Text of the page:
Unilever will stop advertising on Facebook, Instagram and Twitter in the U.S. through the end of 2020, the company confirmed to Adweek.
The CPG giant, which owns several brands in the food and personal care space such as Dove, Magnum, Axe, Lipton and Vaseline, is one of the world’s largest advertisers. It is the largest company to pull away from Facebook advertising since calls for a boycott began earlier this month.
“Given our responsibility framework and the polarized atmosphere in the U.S., we have decided that starting now through at least the end of the year, we will not run brand advertising in social media newsfeed platforms Facebook, Instagram and Twitter in the U.S.,” a statement from the company read. “Continuing to advertise on these platforms at this time would not add value to people and society.
“The complexities of the current cultural landscape have placed a renewed responsibility on brands to learn, respond and act to drive a trusted and safe digital ecosystem,” the statement continued.
Note that the news only applies to Unilever’s U.S. ad spend; global will not be affected. Since Unilever is not an American company, its ads appear worldwide.
Though Unilever plans to move its U.S. ad spend away from Facebook and Twitter, it will not decrease its ad investment. Instead, the company said, it will shift the dollars it had planned to spend on these platforms to other media.
Unilever is the first major advertiser to announce it will also stop running ads on Twitter, and the first to indicate its boycott of Facebook will last until the end of 2020, well beyond the July timeframe for the Stop Hate for Profit campaign.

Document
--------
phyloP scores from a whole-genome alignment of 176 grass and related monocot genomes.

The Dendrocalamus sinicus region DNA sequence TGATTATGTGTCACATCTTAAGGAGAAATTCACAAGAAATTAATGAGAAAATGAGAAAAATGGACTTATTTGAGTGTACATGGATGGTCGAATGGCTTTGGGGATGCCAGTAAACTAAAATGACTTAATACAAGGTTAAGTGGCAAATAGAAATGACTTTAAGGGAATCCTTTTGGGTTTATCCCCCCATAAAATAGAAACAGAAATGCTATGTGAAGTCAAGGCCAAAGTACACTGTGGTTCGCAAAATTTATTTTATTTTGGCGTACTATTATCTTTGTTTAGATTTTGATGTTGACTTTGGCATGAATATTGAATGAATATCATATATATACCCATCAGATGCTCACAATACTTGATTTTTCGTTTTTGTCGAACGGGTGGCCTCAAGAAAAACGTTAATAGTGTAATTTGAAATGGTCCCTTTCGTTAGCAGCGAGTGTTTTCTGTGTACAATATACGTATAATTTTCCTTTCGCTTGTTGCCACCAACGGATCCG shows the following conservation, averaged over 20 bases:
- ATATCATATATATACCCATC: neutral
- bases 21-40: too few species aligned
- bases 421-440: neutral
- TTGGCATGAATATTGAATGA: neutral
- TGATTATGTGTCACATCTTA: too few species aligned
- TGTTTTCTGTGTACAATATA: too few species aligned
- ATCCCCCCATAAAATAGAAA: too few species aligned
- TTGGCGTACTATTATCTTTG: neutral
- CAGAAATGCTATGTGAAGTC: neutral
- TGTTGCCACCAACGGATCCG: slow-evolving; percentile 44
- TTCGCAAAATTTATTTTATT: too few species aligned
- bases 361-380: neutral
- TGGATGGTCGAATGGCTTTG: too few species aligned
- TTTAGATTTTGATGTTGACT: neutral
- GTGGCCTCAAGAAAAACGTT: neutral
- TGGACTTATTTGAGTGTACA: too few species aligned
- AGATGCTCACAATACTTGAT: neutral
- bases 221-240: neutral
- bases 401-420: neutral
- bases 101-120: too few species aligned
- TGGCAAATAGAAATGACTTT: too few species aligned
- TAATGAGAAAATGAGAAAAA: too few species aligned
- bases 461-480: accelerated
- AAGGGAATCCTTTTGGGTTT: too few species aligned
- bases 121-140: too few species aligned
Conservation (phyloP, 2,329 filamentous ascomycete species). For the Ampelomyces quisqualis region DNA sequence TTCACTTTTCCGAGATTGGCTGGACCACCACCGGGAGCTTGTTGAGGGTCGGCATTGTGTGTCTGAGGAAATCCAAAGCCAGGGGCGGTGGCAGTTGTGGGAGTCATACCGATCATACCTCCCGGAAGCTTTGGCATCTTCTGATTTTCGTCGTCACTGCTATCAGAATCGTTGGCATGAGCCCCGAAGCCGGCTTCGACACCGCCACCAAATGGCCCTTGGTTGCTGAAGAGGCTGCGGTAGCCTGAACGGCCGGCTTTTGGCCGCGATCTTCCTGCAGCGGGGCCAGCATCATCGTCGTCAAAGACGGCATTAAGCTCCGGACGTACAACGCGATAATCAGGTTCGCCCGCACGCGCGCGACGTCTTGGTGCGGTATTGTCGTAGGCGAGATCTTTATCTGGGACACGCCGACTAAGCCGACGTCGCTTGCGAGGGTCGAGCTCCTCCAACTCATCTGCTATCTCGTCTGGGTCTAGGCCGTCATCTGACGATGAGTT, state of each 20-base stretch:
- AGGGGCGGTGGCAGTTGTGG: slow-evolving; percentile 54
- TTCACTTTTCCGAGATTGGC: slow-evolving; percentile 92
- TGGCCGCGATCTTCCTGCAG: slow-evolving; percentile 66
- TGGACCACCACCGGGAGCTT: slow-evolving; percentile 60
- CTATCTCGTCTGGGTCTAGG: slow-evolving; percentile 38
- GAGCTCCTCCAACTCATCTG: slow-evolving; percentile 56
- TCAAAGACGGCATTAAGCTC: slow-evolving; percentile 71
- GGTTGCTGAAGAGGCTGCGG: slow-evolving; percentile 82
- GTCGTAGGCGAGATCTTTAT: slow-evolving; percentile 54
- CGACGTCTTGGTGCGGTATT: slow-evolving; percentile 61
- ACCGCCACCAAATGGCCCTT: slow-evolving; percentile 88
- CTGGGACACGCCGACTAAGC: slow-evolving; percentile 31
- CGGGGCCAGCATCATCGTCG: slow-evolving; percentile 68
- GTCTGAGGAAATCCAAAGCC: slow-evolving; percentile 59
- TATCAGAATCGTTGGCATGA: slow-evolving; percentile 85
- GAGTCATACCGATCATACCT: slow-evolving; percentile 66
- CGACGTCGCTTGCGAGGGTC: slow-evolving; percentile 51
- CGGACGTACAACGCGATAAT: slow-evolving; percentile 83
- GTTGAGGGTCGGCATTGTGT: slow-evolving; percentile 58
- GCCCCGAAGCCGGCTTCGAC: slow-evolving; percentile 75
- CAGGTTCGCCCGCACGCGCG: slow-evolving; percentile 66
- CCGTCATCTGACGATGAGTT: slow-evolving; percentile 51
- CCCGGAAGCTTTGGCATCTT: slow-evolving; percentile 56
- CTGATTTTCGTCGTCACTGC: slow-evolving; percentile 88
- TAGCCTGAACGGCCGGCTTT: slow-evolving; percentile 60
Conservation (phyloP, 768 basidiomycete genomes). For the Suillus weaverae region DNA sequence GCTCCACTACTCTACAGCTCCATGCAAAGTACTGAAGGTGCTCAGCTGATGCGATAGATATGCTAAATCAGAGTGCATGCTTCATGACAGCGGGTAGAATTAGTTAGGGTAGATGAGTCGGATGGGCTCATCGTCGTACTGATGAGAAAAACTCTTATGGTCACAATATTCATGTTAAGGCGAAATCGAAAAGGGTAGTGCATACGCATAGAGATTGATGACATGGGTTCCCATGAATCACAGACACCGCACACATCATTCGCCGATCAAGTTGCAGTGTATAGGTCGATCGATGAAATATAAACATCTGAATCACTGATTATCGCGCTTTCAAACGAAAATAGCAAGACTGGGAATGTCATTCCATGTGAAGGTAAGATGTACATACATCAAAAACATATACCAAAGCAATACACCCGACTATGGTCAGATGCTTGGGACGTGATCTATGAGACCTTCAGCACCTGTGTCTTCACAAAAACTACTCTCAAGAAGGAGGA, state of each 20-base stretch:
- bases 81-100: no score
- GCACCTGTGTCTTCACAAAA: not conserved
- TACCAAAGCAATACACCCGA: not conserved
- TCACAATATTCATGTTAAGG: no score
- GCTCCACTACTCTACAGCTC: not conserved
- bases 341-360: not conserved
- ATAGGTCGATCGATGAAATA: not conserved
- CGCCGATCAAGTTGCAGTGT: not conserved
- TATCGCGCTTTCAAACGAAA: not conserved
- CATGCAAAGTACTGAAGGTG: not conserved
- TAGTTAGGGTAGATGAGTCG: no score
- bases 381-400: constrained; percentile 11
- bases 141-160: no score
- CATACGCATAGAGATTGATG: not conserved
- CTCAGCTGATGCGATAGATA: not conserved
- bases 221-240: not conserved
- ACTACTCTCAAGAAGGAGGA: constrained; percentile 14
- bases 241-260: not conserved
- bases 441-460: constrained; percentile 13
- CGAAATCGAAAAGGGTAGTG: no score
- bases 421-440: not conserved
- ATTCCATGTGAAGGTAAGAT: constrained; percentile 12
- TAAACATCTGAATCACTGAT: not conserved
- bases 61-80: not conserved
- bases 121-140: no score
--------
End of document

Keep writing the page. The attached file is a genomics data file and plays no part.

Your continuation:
A growing number of companies are joining an advertising boycott against Facebook due to the tech giant’s policies and lack of action regarding hate speech, calls for violence and other divisive posts. Verizon made headlines for announcing its own intention to pull away from Facebook advertising on Thursday. Ice cream brand Ben & Jerry’s, which Unilever owns, had already joined the boycott on its own.
In a statement from Twitter’s vp of global client solutions, Sarah Personette, the company defended its policies.
“Our mission is to serve the public conversation and ensure Twitter is a place where people can make human connections, seek and receive authentic and credible information, and express themselves freely and safely,” Personette said. “We have developed policies and platform capabilities designed to protect and serve the public conversation, and as always, are committed to amplifying voices from underrepresented communities and marginalized groups.”
Through a spokesperson, Facebook said it has invested “billions of dollars each year” to keep the “community safe.” The company further claimed it would participate in a civil rights audit in addition to the work it has done to ban white supremacist organizations from its platforms.
“We know we have more work to do, and we’ll continue to work with civil rights groups, GARM [Global Alliance for Responsible Media] and other experts to develop even more tools, technology and policies to continue this fight,” the company continued.
Unilever said it will work with partners like the ANA to “drive action, transparency, clarify policies and create consistency in enforcement.”
“We are confident this approach will lead to more productive progress,” the company said.
Editor’s note: This story has been updated with a statement Facebook provided after publication.
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